Finally, the outperformance of the credit derivatives market compared to the credit bond market over the last few months is a future relative factor that favours our arbitrage strategies.
Upcoming relative value opportunities
Monetary support and government aid programmes have provided vital life support to many companies during the crisis. 2021 will be a decisive moment for certain of these companies, as their robustness and solvency will be challenged by the financial markets. For example, increased deterioration of the debt profile could cause Credit Rating Agencies to downgrade the rating of these companies to High Yield(3). This type of event frequently triggers valuation differences between the cash bond and derivatives markets, creating opportunities for funds such as G Fund Alpha Fixed Income.
A strategy adapted to the current market environment
In an environment of negative interest rates and high volatility, the search for absolute performance with a relatively low-volatility approach decorrelated from the markets can make sense in fixed-income-type asset allocation.
In fact, the fund is also well positioned for the possibility of a return to risk aversion, since instruments such as iTraxx Xover, which are frequently used by investors as hedges for the intensified risk of deterioration of the macroeconomic prospects, function well in these cases.
We therefore remain confident in the investment process and in our ability to generate added value over the coming months.
(1)Alpha: a measure of the ability of an investment manager to create added value over a given period.
(2)CDS: Credit Default Swaps. A CDS is a derivative product that hedges against the risk of default by a debt issuer. Single-name: CDS hedging against the risk of default by a single issuer.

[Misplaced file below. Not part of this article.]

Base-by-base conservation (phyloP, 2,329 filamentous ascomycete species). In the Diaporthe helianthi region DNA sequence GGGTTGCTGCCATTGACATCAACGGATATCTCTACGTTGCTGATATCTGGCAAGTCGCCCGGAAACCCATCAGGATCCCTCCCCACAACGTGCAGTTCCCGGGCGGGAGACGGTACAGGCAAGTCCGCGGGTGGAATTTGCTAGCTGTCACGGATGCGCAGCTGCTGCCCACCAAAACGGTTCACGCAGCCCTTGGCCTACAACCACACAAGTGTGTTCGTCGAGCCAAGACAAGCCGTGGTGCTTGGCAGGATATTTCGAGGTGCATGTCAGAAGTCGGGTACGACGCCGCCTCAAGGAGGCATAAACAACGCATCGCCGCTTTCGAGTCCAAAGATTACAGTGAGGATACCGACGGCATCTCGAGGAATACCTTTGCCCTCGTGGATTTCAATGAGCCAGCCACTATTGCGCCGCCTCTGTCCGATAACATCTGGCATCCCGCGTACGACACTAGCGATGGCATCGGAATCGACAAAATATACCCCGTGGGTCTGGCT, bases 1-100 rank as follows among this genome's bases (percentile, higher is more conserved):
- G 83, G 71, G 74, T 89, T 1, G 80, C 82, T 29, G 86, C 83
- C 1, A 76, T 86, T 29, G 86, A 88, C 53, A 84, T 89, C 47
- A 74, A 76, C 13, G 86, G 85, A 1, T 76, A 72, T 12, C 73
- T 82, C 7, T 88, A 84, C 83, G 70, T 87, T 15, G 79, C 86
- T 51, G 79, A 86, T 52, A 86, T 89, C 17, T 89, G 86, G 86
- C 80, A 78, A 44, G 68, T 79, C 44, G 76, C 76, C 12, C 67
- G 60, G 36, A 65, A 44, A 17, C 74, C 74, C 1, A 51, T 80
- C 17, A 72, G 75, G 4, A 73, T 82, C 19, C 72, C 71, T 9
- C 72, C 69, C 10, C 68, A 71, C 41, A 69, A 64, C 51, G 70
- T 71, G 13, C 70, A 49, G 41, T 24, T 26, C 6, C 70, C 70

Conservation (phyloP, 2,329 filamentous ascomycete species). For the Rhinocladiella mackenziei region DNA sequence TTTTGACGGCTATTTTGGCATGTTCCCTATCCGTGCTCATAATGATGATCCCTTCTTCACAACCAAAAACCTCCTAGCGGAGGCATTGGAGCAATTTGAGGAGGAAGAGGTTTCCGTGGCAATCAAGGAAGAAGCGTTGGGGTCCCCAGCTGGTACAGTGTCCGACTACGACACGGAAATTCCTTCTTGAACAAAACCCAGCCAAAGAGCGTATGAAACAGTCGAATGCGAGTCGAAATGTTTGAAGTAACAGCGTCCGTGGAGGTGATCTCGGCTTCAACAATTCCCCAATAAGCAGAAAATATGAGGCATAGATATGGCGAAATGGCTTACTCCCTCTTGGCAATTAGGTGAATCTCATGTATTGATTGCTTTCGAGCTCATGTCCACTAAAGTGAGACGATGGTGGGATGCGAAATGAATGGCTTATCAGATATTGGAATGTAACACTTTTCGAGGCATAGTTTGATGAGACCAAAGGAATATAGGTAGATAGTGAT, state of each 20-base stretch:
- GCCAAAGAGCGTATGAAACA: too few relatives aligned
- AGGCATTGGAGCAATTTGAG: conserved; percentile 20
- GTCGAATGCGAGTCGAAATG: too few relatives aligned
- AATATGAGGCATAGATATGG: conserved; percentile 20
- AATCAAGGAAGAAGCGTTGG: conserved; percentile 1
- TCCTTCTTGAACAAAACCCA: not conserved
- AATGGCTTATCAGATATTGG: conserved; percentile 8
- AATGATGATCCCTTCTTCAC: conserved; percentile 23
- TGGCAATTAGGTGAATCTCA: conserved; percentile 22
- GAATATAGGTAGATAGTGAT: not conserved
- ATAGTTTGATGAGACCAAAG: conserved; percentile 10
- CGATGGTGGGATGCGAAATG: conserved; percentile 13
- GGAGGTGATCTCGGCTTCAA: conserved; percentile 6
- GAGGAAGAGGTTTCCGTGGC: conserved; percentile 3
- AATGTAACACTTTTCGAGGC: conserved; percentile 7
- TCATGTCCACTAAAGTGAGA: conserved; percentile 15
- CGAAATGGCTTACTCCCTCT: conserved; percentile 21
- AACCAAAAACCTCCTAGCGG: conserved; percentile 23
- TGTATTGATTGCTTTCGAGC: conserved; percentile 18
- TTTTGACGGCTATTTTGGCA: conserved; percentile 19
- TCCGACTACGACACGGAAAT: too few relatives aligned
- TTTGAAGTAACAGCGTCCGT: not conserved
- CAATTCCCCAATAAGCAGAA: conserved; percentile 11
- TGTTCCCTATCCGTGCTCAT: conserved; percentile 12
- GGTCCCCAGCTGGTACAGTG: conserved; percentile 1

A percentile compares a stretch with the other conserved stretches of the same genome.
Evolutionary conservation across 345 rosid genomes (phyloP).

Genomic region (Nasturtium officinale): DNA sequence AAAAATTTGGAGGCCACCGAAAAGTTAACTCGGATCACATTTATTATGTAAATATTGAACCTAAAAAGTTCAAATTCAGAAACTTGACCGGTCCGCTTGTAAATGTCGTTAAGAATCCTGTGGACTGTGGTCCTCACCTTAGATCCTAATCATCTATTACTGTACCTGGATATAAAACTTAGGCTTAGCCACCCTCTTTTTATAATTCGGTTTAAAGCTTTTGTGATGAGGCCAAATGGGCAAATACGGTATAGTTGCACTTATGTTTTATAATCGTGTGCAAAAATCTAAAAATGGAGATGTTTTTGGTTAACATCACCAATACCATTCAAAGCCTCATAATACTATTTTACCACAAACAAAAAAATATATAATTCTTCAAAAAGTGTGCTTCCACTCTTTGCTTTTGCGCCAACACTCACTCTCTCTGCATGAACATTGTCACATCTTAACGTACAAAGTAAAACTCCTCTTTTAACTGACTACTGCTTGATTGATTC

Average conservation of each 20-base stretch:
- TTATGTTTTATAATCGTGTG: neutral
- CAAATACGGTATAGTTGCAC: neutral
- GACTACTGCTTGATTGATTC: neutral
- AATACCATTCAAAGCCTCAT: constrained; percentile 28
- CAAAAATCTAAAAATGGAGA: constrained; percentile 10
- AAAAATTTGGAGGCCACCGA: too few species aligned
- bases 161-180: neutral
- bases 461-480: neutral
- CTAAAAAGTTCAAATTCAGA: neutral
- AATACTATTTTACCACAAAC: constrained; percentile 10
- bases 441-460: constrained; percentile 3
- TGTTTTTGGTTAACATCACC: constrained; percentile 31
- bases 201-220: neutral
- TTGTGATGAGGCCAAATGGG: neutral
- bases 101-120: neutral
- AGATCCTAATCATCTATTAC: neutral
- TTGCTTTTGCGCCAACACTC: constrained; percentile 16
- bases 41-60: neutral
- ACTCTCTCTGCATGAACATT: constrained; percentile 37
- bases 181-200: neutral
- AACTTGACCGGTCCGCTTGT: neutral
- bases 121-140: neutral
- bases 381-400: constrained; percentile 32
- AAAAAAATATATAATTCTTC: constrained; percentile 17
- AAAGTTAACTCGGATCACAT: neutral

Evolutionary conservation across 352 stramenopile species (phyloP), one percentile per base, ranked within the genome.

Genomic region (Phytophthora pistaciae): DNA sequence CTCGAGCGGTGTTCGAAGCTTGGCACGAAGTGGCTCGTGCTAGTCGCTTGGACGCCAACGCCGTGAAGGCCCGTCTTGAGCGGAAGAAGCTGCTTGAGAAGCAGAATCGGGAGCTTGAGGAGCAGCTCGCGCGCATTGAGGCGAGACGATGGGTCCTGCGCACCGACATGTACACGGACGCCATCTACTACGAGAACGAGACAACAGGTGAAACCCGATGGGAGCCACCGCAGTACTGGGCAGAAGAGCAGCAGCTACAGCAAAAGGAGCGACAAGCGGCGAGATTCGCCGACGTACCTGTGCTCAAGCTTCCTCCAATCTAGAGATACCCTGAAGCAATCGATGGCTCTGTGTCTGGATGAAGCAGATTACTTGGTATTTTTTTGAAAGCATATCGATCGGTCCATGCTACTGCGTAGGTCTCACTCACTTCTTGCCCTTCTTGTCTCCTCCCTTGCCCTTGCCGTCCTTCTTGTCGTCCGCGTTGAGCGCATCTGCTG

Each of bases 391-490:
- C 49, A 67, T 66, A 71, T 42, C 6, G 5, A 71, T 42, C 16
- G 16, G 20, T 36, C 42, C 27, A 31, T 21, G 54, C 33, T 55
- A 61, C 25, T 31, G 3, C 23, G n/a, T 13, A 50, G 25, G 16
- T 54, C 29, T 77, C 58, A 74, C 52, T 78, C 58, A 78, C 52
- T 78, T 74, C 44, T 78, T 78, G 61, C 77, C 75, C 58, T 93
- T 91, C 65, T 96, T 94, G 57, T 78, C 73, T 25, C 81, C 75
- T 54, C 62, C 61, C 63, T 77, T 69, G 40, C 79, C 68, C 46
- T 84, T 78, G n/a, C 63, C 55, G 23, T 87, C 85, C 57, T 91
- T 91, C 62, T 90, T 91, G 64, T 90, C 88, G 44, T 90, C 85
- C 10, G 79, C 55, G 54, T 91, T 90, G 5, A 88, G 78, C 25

(3) Investment Grade: high credit quality according to the Rating Agencies (minimum rating BBB-). High Yield: credit rating strictly below BBB- by the Credit Rating Agencies.
(4)iTraxx: indexes based on baskets of CDS products. iTraxx Xover: index of BB and BBB rated CDS products. iTraxx Main: index of high credit quality (Investment Grade) CDS products
By Boris Nesme, Product Specialist at Groupama Asset Management
This document is not intended for “non-professional” European Union investors, as defined in “MiFID” (EU Directive 2004/39/EC dated 21 April 2004) or any other local regulation. Similarly, in Switzerland, this document is not intended for investors not classified as “qualified investors” under the applicable legislation. As a general rule, this document must not be transmitted to private clients or individuals as defined in any legislation, nor to “US Persons”.
This document contains information concerning G FUND – ALPHA FIXED INCOME, a compartment of G Fund (also referred to as “the SICAV”), a Luxembourg-based undertaking for collective investment in transferable securities (UCITS), covered by part I of the Law dated 20 December 2002 and constituted in the form of a “SICAV”(Société d’Investissement à Capital Variable – a European publicly traded investment company structure for open-ended funds). The SICAV is registered with the Luxembourg Trade and Companies Register under number B157527. Its registered office address is 5, allée Scheffer, L-2520 Luxembourg. G Fund was authorized for trading by the Luxembourg financial authority CSSF (“Commission de Surveillance du Secteur Financier”).
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Published by Groupama Asset Management – Registered office: 25 rue de la ville l’Evêque, 75008 Paris – Website: www.groupama-am.com